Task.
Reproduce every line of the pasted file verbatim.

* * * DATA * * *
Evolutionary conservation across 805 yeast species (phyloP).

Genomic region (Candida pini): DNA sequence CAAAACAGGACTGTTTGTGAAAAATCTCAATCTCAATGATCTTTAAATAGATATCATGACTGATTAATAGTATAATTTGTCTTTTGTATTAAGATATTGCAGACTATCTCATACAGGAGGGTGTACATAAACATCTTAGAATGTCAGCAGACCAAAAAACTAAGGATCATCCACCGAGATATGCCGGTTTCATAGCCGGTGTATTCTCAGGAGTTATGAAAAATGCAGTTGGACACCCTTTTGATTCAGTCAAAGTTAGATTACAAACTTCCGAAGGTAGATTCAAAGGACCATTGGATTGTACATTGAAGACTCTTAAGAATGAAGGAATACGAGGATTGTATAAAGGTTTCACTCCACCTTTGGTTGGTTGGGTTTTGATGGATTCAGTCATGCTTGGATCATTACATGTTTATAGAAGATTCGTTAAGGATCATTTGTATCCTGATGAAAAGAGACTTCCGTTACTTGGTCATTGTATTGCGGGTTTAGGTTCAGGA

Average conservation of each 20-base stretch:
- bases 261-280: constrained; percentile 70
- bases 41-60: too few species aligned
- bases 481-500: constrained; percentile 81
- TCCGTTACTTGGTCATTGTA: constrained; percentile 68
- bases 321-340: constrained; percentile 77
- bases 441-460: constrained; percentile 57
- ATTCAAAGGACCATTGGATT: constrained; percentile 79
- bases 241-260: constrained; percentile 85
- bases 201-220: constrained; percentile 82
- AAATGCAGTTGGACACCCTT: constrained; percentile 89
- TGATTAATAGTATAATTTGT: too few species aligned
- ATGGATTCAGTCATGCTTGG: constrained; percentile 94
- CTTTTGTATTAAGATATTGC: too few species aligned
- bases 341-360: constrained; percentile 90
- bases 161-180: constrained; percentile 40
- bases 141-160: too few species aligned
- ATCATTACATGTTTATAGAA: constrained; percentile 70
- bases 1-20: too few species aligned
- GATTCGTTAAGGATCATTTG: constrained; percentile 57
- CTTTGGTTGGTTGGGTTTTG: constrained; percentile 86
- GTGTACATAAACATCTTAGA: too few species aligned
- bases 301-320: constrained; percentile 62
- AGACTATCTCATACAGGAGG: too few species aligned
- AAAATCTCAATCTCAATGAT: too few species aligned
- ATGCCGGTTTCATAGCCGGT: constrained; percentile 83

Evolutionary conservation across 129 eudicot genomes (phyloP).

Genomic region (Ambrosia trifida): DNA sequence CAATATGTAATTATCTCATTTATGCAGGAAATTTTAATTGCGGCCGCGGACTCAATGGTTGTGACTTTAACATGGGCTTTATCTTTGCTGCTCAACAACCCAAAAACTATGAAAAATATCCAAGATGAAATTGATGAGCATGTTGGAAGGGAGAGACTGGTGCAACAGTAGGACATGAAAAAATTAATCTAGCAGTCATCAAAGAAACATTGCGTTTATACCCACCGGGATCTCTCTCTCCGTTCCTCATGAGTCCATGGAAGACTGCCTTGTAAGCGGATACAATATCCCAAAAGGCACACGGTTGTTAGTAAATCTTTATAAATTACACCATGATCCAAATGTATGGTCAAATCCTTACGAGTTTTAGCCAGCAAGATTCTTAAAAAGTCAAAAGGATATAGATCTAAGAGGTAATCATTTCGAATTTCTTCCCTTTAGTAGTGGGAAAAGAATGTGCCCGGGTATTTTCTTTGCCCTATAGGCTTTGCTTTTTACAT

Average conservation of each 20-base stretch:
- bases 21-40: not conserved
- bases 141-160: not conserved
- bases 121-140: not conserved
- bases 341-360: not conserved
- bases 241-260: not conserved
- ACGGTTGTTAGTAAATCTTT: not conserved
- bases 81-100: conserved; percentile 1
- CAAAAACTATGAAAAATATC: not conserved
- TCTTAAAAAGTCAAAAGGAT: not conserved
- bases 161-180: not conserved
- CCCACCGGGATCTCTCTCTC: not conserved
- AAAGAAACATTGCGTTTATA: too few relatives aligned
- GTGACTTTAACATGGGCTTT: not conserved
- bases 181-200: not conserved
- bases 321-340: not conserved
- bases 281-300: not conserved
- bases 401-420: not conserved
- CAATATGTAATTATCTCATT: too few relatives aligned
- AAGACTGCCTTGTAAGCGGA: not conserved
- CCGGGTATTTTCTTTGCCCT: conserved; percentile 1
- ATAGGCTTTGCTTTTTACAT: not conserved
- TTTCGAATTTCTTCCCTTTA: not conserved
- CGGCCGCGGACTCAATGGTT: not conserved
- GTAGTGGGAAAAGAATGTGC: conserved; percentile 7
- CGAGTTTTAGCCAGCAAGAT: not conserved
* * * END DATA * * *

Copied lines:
Evolutionary conservation across 805 yeast species (phyloP).

Genomic region (Candida pini): DNA sequence CAAAACAGGACTGTTTGTGAAAAATCTCAATCTCAATGATCTTTAAATAGATATCATGACTGATTAATAGTATAATTTGTCTTTTGTATTAAGATATTGCAGACTATCTCATACAGGAGGGTGTACATAAACATCTTAGAATGTCAGCAGACCAAAAAACTAAGGATCATCCACCGAGATATGCCGGTTTCATAGCCGGTGTATTCTCAGGAGTTATGAAAAATGCAGTTGGACACCCTTTTGATTCAGTCAAAGTTAGATTACAAACTTCCGAAGGTAGATTCAAAGGACCATTGGATTGTACATTGAAGACTCTTAAGAATGAAGGAATACGAGGATTGTATAAAGGTTTCACTCCACCTTTGGTTGGTTGGGTTTTGATGGATTCAGTCATGCTTGGATCATTACATGTTTATAGAAGATTCGTTAAGGATCATTTGTATCCTGATGAAAAGAGACTTCCGTTACTTGGTCATTGTATTGCGGGTTTAGGTTCAGGA

Average conservation of each 20-base stretch:
- bases 261-280: constrained; percentile 70
- bases 41-60: too few species aligned
- bases 481-500: constrained; percentile 81
- TCCGTTACTTGGTCATTGTA: constrained; percentile 68
- bases 321-340: constrained; percentile 77
- bases 441-460: constrained; percentile 57
- ATTCAAAGGACCATTGGATT: constrained; percentile 79
- bases 241-260: constrained; percentile 85
- bases 201-220: constrained; percentile 82
- AAATGCAGTTGGACACCCTT: constrained; percentile 89
- TGATTAATAGTATAATTTGT: too few species aligned
- ATGGATTCAGTCATGCTTGG: constrained; percentile 94
- CTTTTGTATTAAGATATTGC: too few species aligned
- bases 341-360: constrained; percentile 90
- bases 161-180: constrained; percentile 40
- bases 141-160: too few species aligned
- ATCATTACATGTTTATAGAA: constrained; percentile 70
- bases 1-20: too few species aligned
- GATTCGTTAAGGATCATTTG: constrained; percentile 57
- CTTTGGTTGGTTGGGTTTTG: constrained; percentile 86
- GTGTACATAAACATCTTAGA: too few species aligned
- bases 301-320: constrained; percentile 62
- AGACTATCTCATACAGGAGG: too few species aligned
- AAAATCTCAATCTCAATGAT: too few species aligned
- ATGCCGGTTTCATAGCCGGT: constrained; percentile 83

Evolutionary conservation across 129 eudicot genomes (phyloP).

Genomic region (Ambrosia trifida): DNA sequence CAATATGTAATTATCTCATTTATGCAGGAAATTTTAATTGCGGCCGCGGACTCAATGGTTGTGACTTTAACATGGGCTTTATCTTTGCTGCTCAACAACCCAAAAACTATGAAAAATATCCAAGATGAAATTGATGAGCATGTTGGAAGGGAGAGACTGGTGCAACAGTAGGACATGAAAAAATTAATCTAGCAGTCATCAAAGAAACATTGCGTTTATACCCACCGGGATCTCTCTCTCCGTTCCTCATGAGTCCATGGAAGACTGCCTTGTAAGCGGATACAATATCCCAAAAGGCACACGGTTGTTAGTAAATCTTTATAAATTACACCATGATCCAAATGTATGGTCAAATCCTTACGAGTTTTAGCCAGCAAGATTCTTAAAAAGTCAAAAGGATATAGATCTAAGAGGTAATCATTTCGAATTTCTTCCCTTTAGTAGTGGGAAAAGAATGTGCCCGGGTATTTTCTTTGCCCTATAGGCTTTGCTTTTTACAT

Average conservation of each 20-base stretch:
- bases 21-40: not conserved
- bases 141-160: not conserved
- bases 121-140: not conserved
- bases 341-360: not conserved
- bases 241-260: not conserved
- ACGGTTGTTAGTAAATCTTT: not conserved
- bases 81-100: conserved; percentile 1
- CAAAAACTATGAAAAATATC: not conserved
- TCTTAAAAAGTCAAAAGGAT: not conserved
- bases 161-180: not conserved
- CCCACCGGGATCTCTCTCTC: not conserved
- AAAGAAACATTGCGTTTATA: too few relatives aligned
- GTGACTTTAACATGGGCTTT: not conserved
- bases 181-200: not conserved
- bases 321-340: not conserved
- bases 281-300: not conserved
- bases 401-420: not conserved
- CAATATGTAATTATCTCATT: too few relatives aligned
- AAGACTGCCTTGTAAGCGGA: not conserved
- CCGGGTATTTTCTTTGCCCT: conserved; percentile 1
- ATAGGCTTTGCTTTTTACAT: not conserved
- TTTCGAATTTCTTCCCTTTA: not conserved
- CGGCCGCGGACTCAATGGTT: not conserved
- GTAGTGGGAAAAGAATGTGC: conserved; percentile 7
- CGAGTTTTAGCCAGCAAGAT: not conserved